- You can choose one main area of the garment (across the center front of the shirt) to match and ignore all other areas of the garment. As you can see in my quick plaid shirt below, the yoke, cuffs and sleeve placket are not matched but the center front is (or at least it did match until I placed the snaps in the wrong position lol).
Regardless of which ‘level’ of pattern matching you hope to achieve, here are some guidelines based on the style of print you are working with:
Stripes: Horizontal stripes usually require extra fabric while vertical stripes do not. This is only a loose guideline – if you are working with very wide vertical stripes, you may need to get more fabric than the pattern calls for because you will need to spread pattern pieces farther apart.
Plaids: Even plaids generally take less fabric to match than uneven plaids. When working with plaids you must pay attention to both lengthwise and crosswise matching.
Now let’s move on to the specifics of print placement.
This is the order of events when you would like to create a perfectly pattern matched garment. I’ve adapted these from my Reader’s Digest, Complete Guide to Sewing.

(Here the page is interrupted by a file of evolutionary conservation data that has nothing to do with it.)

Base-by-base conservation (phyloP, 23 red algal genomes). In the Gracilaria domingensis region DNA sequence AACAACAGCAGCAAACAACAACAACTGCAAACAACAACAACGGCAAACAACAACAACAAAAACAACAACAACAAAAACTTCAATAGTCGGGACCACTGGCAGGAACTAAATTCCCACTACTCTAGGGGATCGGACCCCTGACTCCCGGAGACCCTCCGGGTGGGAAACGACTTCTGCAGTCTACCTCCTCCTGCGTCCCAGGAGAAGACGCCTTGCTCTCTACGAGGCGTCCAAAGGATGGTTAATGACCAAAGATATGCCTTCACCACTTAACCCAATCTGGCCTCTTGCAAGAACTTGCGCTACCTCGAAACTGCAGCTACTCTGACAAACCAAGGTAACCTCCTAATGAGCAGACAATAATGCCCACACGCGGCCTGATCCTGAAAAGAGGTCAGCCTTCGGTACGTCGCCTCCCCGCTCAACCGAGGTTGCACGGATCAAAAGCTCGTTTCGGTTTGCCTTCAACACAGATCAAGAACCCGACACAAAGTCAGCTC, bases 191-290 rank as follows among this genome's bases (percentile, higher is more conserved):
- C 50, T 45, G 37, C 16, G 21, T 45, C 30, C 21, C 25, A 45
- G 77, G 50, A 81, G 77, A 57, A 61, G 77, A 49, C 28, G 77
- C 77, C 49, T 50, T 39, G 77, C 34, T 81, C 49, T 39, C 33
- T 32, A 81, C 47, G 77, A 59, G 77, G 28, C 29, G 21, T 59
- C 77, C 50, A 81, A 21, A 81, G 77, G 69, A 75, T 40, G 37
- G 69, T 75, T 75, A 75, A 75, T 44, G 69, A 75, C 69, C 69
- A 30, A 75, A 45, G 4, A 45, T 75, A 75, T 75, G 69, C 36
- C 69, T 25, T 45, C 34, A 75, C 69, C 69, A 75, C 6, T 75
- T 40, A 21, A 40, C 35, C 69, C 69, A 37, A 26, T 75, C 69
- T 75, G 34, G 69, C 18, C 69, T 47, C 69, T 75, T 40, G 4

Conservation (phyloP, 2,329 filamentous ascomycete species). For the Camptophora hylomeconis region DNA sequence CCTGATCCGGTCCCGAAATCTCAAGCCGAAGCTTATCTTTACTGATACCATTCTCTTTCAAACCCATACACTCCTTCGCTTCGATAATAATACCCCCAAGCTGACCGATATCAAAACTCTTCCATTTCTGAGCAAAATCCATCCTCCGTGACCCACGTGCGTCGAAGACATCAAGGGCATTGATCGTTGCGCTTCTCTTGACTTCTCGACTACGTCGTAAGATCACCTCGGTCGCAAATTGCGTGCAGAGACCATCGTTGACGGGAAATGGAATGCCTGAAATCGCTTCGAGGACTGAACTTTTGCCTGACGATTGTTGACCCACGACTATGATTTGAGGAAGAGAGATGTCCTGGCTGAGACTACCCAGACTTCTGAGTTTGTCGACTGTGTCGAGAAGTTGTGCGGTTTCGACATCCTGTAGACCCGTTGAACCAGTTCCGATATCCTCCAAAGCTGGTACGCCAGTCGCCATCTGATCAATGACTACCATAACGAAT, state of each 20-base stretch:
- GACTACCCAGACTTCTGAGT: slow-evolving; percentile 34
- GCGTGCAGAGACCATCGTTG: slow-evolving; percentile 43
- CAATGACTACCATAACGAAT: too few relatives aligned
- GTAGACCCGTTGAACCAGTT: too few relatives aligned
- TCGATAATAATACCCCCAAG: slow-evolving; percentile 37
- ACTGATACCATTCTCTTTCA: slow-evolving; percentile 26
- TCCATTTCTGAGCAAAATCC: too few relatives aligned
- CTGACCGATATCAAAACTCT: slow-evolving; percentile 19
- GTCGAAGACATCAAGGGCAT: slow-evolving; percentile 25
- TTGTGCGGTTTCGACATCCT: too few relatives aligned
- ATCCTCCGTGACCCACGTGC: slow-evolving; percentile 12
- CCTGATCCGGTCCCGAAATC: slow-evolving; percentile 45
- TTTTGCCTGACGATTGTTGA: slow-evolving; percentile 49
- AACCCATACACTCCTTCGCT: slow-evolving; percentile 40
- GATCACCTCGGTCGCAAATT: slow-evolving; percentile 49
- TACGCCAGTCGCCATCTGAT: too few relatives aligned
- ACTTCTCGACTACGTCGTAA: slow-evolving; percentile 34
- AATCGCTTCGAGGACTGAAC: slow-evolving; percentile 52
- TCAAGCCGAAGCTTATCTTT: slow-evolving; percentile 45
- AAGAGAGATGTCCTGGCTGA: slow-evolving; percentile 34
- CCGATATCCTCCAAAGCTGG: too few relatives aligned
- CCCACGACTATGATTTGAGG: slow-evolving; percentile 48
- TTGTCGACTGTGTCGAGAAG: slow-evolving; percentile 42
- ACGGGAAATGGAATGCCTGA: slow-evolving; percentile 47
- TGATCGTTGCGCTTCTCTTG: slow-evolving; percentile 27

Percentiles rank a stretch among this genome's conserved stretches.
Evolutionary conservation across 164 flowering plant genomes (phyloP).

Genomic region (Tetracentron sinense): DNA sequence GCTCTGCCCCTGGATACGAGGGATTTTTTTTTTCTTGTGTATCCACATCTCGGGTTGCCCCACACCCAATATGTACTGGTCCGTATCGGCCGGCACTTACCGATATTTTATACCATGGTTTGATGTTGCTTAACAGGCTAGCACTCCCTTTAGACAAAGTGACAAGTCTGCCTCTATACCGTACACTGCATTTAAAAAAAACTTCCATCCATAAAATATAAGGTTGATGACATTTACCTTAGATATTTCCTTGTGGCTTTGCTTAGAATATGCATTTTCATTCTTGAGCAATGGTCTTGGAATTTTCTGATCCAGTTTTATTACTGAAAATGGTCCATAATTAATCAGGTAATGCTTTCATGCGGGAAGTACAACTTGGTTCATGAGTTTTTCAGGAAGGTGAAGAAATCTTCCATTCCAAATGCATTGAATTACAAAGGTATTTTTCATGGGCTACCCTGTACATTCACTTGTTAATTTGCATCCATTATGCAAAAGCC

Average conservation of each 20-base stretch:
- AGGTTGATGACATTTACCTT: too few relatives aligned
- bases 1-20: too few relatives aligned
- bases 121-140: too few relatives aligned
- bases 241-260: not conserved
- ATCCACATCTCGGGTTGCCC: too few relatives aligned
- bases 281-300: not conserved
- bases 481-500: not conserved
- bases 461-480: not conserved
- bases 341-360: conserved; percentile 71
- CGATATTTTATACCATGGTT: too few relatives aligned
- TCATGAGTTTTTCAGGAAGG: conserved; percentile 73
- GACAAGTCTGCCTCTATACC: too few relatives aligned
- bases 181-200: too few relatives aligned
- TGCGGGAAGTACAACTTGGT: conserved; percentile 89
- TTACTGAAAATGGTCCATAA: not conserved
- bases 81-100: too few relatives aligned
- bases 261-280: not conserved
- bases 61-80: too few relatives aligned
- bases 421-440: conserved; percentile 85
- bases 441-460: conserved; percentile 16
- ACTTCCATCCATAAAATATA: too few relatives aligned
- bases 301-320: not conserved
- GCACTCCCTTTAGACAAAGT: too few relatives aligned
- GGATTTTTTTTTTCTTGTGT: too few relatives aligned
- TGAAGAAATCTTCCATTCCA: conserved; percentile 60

Stop at step 1 for vertical stripes, at step 2 if you aren’t a perfectionist (that’s where I’m stopping today!), and at step 3 if you enjoy a good puzzle and want to put your pattern matching skills to the test!
1. Centering: Decide which lengthwise stripe or bar of plaid will be at the center of the garment. For a men’s button up shirt, this is along the button hole and button placement markings. I find it looks nicest to choose one of the smaller bars of plaid when working with uneven plaids – it can look a bit strange to have the widest and brightest bar running down center front like a runway! For my Ikat shirt I have made sure that the button and buttonhole markings fall on the same double pointed prong radiating from the center circle. Note that I didn’t line up the center front with the prominent circles to avoid the runway look.
Place all pattern pieces so that the center front or center back is lined up with this specific stripe or bar. When cutting a piece on the fold (such as the back of the shirt, fold the fabric so that the centered stripe is folded exactly in half.
2. Place the dominant crosswise bars: This is only a concern when working with plaids or crosswise stripes. Usually the most dominant (brightest and widest) stripe is placed at an area that flatters the body. For example, if the wearer wanted to make his chest appear broader, you might like to place the dominant stripe across it. If he wanted to avoid accentuating a wide waist, you would want to avoid placing the dominant stripe at waist level.
Pick a notch or our “Lengthen and Shorten Here” lines as a point of reference to ensure that the dominant stripe is circling the body at the same level.